HC Deb 01 April 1879 vol 245 cc189-92

Order for Second Reading read.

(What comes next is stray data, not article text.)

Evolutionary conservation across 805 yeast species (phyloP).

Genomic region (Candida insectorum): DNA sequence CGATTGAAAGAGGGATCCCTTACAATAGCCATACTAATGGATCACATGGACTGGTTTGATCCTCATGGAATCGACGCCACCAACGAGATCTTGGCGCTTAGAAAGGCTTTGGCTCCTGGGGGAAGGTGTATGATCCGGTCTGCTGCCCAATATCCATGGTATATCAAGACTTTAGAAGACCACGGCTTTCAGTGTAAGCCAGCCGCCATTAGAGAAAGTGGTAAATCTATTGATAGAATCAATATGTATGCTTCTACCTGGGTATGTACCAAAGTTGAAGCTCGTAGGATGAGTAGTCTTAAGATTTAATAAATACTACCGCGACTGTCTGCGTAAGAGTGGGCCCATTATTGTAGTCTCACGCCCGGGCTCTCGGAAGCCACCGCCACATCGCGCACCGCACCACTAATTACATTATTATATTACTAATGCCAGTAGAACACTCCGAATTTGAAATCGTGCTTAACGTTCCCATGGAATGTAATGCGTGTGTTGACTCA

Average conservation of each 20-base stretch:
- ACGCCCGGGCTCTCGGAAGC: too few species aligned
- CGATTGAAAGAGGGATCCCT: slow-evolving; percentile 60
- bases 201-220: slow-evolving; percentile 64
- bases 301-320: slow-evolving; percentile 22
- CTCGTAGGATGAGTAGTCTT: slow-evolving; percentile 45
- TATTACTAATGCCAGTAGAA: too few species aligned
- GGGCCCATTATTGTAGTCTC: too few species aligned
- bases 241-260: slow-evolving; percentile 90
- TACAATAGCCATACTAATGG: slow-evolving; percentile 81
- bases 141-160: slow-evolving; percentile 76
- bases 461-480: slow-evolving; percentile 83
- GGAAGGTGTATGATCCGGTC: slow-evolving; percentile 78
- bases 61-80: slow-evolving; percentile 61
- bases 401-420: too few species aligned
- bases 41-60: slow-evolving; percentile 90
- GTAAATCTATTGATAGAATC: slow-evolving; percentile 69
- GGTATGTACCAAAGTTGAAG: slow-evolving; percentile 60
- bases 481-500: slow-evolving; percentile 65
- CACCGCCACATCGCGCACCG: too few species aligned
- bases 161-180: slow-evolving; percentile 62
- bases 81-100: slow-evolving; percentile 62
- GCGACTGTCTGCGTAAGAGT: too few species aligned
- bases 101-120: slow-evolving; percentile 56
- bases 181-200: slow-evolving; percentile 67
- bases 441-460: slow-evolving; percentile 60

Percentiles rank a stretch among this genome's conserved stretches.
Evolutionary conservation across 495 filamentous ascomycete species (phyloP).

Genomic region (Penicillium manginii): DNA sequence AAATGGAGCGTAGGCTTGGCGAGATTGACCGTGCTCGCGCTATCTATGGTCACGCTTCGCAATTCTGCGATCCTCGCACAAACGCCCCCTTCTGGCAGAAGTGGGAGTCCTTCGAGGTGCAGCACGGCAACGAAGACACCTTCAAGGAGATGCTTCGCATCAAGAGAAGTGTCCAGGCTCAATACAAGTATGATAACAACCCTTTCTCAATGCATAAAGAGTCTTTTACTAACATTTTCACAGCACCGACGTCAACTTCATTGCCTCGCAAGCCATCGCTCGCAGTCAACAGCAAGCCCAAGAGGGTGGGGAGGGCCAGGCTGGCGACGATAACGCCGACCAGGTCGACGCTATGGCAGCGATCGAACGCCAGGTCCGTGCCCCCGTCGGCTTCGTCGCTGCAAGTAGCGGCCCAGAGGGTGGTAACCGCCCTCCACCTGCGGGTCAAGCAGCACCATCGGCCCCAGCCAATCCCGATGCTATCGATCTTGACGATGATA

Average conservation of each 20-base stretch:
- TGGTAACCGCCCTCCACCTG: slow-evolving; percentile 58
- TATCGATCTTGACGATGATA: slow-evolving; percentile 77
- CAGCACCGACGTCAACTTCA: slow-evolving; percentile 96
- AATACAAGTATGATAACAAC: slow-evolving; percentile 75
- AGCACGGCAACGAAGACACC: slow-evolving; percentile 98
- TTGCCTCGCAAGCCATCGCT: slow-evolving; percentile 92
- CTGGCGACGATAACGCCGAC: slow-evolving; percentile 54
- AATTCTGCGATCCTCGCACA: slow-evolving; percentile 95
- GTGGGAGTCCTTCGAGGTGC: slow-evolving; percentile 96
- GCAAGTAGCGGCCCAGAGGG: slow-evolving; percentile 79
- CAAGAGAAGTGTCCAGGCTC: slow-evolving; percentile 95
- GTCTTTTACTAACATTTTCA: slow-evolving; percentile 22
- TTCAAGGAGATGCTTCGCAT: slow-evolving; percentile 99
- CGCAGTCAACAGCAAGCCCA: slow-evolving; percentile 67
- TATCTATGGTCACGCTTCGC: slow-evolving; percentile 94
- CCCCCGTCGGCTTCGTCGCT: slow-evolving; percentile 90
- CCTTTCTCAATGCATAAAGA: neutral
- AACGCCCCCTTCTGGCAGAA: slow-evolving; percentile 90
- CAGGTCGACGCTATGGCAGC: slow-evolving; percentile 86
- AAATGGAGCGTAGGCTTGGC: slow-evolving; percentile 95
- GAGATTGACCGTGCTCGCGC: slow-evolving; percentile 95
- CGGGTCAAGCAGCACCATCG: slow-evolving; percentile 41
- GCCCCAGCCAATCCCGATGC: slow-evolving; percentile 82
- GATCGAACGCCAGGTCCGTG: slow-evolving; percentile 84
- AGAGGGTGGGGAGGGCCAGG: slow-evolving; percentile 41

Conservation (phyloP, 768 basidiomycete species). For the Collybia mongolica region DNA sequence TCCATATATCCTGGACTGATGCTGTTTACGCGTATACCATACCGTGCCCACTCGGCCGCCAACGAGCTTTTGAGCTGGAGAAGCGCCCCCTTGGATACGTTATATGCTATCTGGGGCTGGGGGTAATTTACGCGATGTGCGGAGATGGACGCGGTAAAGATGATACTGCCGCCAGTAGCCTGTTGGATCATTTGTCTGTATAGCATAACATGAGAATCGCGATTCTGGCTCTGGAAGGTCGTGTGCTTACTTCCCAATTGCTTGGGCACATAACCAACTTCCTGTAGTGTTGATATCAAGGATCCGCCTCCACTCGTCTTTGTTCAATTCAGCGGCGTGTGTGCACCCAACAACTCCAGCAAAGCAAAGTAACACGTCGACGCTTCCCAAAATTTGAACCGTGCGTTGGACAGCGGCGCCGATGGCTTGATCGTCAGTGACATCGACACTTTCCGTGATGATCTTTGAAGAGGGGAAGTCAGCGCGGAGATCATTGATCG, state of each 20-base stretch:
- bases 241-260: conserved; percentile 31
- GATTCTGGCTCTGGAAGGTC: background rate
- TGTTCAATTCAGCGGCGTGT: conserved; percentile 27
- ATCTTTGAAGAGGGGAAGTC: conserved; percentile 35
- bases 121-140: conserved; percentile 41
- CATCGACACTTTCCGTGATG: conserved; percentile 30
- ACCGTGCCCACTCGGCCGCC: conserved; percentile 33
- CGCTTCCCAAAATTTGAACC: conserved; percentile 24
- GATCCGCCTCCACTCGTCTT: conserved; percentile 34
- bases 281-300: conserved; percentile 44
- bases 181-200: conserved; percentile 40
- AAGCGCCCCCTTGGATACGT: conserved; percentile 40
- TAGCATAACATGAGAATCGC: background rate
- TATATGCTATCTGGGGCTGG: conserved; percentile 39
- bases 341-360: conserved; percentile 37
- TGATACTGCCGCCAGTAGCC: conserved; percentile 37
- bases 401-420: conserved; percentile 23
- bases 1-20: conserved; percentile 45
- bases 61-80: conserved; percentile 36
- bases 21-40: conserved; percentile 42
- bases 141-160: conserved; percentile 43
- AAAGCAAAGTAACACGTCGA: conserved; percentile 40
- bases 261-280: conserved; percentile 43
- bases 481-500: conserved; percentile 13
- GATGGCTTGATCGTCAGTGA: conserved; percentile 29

, in moving that the Bill be now read a second time, said, he might explain in a few words that this little measure was simply an extremely small development of the Amendments which he and his hon. and learned Friend the Member for Dewsbury (Mr. Serjeant Simon) had submitted to the House on the Resolution of his hon. Friend the Member for Carlisle (Sir Wilfrid Lawson). It spoke for itself, and, therefore, he need not weary the House with any explanation. It simply rendered it incumbent on the Justices before they granted a new licence that they should be satisfied that the licence was necessary on public grounds, in the words of the clause of the Bill, that the application for such licence was supported by a requisition sufficient to satisfy the licensing authority, and that it was sustained by evidence taken on oath that such licence was necessary to supply a present want. At present there were only two matters about which the Justices were bound to concern themselves—namely, the respectability of the tenant and the capacity of the house. These two matters were prominently brought forward, but frequently nothing further. He did not say the Justices did not sufficiently inquire into the facts brought before them; yet he thought the Bill would carry out the principle, at any rate, of a qualified local option to such an extent as to be a safeguard against the multiplication of unnecessary public-houses. The subject had been already so fully discussed that; he would not go into it further than to say that those who agreed with the hon. and learned Member for Leeds (Mr. Wheelhouse) seemed to be satisfied with the Bill, as well as many of the advocates of a Permissive Bill. Indeed, he believed that there was no serious opposition to it, and that it met with universal favour. He should be glad if the Secretary of State for the Home Department would say one word as to the views of the Government; and with that remark he would ask the House to read the Bill a second time.